The culprit for these performance defects? Specialization: the tendency of athletes and their parents to remain fixated on a single sport all year round while neglecting other sports. 

Dr. Neeru Jayanthi, Associate Director of the Primary Care Sports Medicine Fellowship at the Emory University School of Medicine, considers children to be specialized in a particular sport if they can identify their primary sport, train in it for more than eight months a year, and have ever quit a different sport in order to better focus on their primary sport. 

Though specialization may sound harmless or even prestigious and impressive, Jayanthi reports that children who are characterized as ‘highly specialized’ in a single sport may have a 125 per cent greater risk of experiencing overuse injuries, particularly cartilage and ligament injuries, relative to unspecialized children. Similarly, David Bell, the University of Wisconsin-Madison’s Director of Injury in Sport Laboratory, and a team of researchers, found that highly specialized high school athletes are over twice as likely to suffer lower joint injuries, such as around the hips or knees, relative to their unspecialized counterparts.

Can anyone be blamed for this situation? Top athletes in major sports are some of the highest-income earners. 

Simply put, the motivation behind these high levels of specialization at such an early age likely stems from the allure of lucrative athletic careers. Parents, coaches, and athletes alike all push for a great extent of sport-specific practice to attract the attention of scouts and talent evaluators who can advance the athlete’s career goals.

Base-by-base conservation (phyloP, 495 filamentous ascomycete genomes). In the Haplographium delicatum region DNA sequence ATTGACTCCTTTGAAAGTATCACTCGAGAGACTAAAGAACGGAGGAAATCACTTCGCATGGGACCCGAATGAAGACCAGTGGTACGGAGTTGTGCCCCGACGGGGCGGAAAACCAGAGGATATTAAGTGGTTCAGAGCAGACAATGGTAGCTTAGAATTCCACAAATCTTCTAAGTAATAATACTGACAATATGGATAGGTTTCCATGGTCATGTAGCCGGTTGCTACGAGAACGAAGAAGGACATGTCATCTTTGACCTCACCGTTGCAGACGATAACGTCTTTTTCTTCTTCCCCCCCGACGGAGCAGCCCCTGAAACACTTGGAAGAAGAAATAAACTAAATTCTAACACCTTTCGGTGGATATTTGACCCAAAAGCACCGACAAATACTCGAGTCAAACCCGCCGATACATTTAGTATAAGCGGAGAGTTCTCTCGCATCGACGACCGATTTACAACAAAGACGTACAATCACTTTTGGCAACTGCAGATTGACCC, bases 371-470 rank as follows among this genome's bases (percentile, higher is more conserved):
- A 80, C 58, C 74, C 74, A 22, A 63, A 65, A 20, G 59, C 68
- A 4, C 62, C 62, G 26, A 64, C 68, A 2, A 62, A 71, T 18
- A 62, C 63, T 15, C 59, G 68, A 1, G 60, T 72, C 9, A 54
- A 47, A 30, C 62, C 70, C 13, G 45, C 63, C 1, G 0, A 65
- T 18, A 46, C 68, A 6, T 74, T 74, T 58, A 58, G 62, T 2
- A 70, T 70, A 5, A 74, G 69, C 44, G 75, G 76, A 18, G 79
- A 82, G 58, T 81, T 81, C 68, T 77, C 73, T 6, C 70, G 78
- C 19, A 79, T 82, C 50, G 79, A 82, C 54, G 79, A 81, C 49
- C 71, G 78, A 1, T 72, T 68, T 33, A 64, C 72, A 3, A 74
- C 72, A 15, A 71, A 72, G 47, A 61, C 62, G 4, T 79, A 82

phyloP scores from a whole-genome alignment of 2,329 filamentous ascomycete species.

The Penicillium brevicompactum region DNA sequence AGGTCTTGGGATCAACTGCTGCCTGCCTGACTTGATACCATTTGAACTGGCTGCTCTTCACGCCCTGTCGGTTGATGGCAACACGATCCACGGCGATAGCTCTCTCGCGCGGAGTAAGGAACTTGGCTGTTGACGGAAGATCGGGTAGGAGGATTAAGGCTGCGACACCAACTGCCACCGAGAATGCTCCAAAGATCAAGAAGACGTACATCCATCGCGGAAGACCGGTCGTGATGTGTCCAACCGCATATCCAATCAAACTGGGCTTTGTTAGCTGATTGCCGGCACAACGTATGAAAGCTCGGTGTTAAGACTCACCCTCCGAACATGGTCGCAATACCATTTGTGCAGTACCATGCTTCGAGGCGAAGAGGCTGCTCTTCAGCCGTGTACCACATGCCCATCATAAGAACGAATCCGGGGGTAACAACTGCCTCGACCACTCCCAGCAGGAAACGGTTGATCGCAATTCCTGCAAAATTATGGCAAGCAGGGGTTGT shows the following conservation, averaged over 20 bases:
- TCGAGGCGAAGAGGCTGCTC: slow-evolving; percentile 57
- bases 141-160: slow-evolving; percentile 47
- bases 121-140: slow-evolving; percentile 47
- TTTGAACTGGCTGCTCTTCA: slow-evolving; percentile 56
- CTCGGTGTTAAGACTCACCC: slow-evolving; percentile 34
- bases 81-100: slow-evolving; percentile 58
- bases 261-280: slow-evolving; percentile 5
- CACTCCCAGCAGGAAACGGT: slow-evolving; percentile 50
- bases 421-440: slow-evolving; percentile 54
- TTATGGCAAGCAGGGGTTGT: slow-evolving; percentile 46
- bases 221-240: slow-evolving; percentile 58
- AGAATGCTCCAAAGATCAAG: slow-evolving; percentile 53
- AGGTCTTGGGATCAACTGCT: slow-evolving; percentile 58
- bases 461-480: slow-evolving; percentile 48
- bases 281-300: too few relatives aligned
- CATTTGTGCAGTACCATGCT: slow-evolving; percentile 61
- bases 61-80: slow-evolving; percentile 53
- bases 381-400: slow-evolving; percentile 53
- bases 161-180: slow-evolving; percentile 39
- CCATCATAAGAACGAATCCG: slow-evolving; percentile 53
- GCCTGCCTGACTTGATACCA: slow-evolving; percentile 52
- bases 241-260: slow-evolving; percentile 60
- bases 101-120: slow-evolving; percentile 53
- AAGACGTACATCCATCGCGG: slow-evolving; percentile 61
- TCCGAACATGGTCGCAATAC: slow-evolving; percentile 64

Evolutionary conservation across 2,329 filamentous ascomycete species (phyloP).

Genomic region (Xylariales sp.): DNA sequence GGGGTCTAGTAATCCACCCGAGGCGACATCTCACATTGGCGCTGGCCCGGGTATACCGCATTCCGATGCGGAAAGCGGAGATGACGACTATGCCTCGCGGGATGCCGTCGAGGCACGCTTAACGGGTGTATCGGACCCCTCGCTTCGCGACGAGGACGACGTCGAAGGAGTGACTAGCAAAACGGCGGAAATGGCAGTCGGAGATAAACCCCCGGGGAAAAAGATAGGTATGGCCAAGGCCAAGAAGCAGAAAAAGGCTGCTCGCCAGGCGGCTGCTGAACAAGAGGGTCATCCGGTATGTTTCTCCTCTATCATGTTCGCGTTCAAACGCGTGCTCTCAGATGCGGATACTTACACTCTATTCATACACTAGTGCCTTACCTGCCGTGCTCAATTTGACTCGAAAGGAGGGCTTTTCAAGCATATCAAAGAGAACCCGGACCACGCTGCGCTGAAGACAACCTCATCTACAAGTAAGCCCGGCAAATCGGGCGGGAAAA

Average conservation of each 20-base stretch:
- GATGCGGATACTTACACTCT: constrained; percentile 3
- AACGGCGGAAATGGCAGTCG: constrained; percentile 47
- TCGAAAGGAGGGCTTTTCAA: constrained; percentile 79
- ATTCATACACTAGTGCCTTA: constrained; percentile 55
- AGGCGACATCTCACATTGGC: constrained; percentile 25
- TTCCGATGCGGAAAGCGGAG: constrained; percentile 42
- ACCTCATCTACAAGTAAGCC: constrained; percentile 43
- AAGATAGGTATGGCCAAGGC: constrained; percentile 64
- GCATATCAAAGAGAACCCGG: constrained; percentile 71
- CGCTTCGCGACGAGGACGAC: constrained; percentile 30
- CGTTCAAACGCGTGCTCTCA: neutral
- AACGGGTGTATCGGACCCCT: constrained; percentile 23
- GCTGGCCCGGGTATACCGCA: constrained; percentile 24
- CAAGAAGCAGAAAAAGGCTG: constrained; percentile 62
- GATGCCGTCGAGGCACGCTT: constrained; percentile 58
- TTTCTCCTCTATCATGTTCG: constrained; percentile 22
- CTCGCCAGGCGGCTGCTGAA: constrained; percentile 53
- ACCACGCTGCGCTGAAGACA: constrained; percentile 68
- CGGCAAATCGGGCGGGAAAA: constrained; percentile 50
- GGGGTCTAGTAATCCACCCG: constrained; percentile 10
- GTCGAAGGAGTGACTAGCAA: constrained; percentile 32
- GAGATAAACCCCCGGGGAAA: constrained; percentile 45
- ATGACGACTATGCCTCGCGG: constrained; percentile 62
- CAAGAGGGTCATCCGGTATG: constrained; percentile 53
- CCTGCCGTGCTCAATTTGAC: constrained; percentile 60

Though sound in logic, the route of early child sport specialization comes with varying consequences. Clark offers an analogy to describe the contemporary athlete: the athlete is like a car with a carefully-crafted and powerful engine, but one that lacks suspension and braking, thereby making the engine futile as it can never be used to full potential. In other words, as skilled as modern athletes may be, their bodies, particularly their ankles, hips, and core, are broken down to the point where they may never be able to demonstrate their full range of athletic skills.

In response to this growing biomechanical epidemic, NBA commissioner Adam Silver and USA Basketball released guidelines for youth basketball players to follow in hopes of minimizing developmental injuries. These guidelines ask parents and coaches to delay specialization in youth basketball until the child reaches 14 years of age, limit high-volume training, mandate rest from organized basketball for at least one day per week, and authorize an extended leave from organized basketball during the off-season.

However, issues still remain. The NBA has not yet managed to get other major North American sporting bodies, namely the NFL, MLB, and NHL, to co-sign onto its guidelines. In other words, the NFL, MLB, and NHL have yet to address the severity of specialization in youth sports, which may undermine the message that the NBA is trying to put out. Additionally, there are no adequate means of enforcing such a specific set of instructions upon the entire youth basketball landscape. The mantra of ‘giving your very all to your craft,’ as glorified by Kobe Bryant and LeBron James, will seamlessly reign supreme over any anecdotes offered by commissioner Silver. However, kudos should still be given to the NBA for pioneering and mobilizing the movement against specialization.